Before you submit your industry speaking pitch, take a look at the speaker FAQ page, if one doesn’t exist, send an email to the conference organizer asking what topics they’re seeking and what parameters you should consider before submitting.  As a former conference organizer, it always surprised me how many questions we received which were readily available in the FAQ; alternatively, when I received questions, it was always a welcomed opportunity to hear what was unclear and how we could improve.

Review past speakers and talk to attendees at the conference, if you haven’t been yourself. Find out who the most successful presenters were and why the audience loved them so much. Review the conference hashtag and see who people talked about and why. Take a look at relevant magazine headlines, where are the emerging industry stories and can you tap into that in your presentation? Before you start pitching, do your travel budget because most executive speakers pay their own way.

Take a servant-leadership mentality and really think about who the audience is and how you can add real value to their business.

2. Consider the Organizer’s Needs

During your pitch, it’s not about you. It’s about how you can add value to the conference organizer and attendees. Take stock of your recent PR wins and use them as social proof. Conference organizers want to be sure their limited presentation spots are filled by people attendees want to hear from. The conference organizer’s job is to get people in the door, enough people to make exhibitors and sponsors thrilled by attendance – many people are so focused on promoting their key messages in the pitch they forget about the audience when they’re submitting for a speaking engagement.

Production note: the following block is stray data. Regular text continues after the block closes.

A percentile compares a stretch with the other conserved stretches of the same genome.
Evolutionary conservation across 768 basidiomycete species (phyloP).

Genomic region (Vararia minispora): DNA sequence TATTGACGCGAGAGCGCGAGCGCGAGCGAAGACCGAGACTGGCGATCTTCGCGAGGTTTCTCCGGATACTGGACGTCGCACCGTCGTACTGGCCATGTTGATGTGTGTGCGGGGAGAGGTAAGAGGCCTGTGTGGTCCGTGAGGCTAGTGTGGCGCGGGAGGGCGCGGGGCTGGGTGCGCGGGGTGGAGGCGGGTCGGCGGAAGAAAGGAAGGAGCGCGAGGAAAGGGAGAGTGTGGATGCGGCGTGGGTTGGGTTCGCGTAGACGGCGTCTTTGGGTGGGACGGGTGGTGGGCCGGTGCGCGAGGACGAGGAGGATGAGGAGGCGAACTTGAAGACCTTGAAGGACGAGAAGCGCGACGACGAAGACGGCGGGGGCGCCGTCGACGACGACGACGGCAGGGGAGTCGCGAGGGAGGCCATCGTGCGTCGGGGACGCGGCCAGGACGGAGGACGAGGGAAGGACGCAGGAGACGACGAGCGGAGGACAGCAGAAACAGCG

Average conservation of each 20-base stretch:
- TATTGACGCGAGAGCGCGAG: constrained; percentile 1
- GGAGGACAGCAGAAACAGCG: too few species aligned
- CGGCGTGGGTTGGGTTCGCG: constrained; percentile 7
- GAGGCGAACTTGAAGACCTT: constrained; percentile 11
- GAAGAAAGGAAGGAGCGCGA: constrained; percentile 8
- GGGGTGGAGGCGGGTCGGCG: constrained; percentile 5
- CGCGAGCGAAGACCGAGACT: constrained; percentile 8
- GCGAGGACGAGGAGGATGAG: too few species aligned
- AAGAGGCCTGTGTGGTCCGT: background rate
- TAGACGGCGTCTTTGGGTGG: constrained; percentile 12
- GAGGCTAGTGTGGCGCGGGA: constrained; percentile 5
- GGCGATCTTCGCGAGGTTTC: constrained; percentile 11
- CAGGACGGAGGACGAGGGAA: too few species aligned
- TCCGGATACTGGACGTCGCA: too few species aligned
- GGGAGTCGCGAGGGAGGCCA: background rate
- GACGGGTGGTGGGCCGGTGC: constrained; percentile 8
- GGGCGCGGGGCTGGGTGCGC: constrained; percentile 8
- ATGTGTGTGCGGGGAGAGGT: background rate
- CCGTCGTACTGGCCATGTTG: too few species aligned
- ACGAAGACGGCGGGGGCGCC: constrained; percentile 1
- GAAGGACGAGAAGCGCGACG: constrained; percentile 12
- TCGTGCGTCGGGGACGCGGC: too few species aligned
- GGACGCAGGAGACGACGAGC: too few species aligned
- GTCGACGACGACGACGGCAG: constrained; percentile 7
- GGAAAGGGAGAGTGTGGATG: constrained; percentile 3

Regardless, when you’re developing your pitch, don’t shy away from pointing out how your topic is timely and relevant to the specific audience the conference is trying to attract and why the attendees will be thrilled by your presentation. Articulating how you will drive traffic to the conference will also get an organizer’s attention.

Help the organizer visualize how you can help them, point out your strengths:

Conference organizers are also drowning in applications. Sifting through speaker applications is often like sifting through resumes, it’s monotonous, so speak directly to the conference organizer’s needs in your blurb. For this reason, some conferences are largely pay-to-play, speaker slots are primarily reserved for industry heavy hitters and sponsors or those willing to pay the conference organizer a fee. In that case, you have three choices: become an industry heavy-hitter by using the many PR and content avenues open to you, sponsor the conference, or blow them out of the water the other 4 tips presented here. Want to guarantee a speaker spot? Do all of it.

 

3. Develop Your Distinct Point of View

Be a Bold Thinker

Be bold, be current and don’t be afraid to take a strong stand on an industry or cultural topic. A strong point of view and a strong title will go along way. If you’re unwilling to take a bold stand, then think about sharing an insightful case study that transparently digs deep into what went right and what went wrong.

Be an Expert:

Share your distinct expertise, give the attendees something no one else can give them. Develop 1-2 memorable, quotable statements which you’ll use in your pitch and during your presentation that illustrates your distinct point of view. Show the conference organizers that you’ll have the attendees talking about your presentation.

4. Get Your Assets In Order

Because executive speaking engagements are competitive, make sure your house is in order.  One key element is all your public-facing assets. You might say that you don’t have time for this, but if you look around, the conference speakers who always get the gig do these things – even CEOs.

Social Media

For example, kick it into gear on social media. Many conference organizers will look at your personal and cannabis brand’s social media to get a sense of how engaged you are with the cannabis industry and whether the industry views your CEO or brand as leading in some way. Use your social media strategically and be sure to engage your audience.

Company Website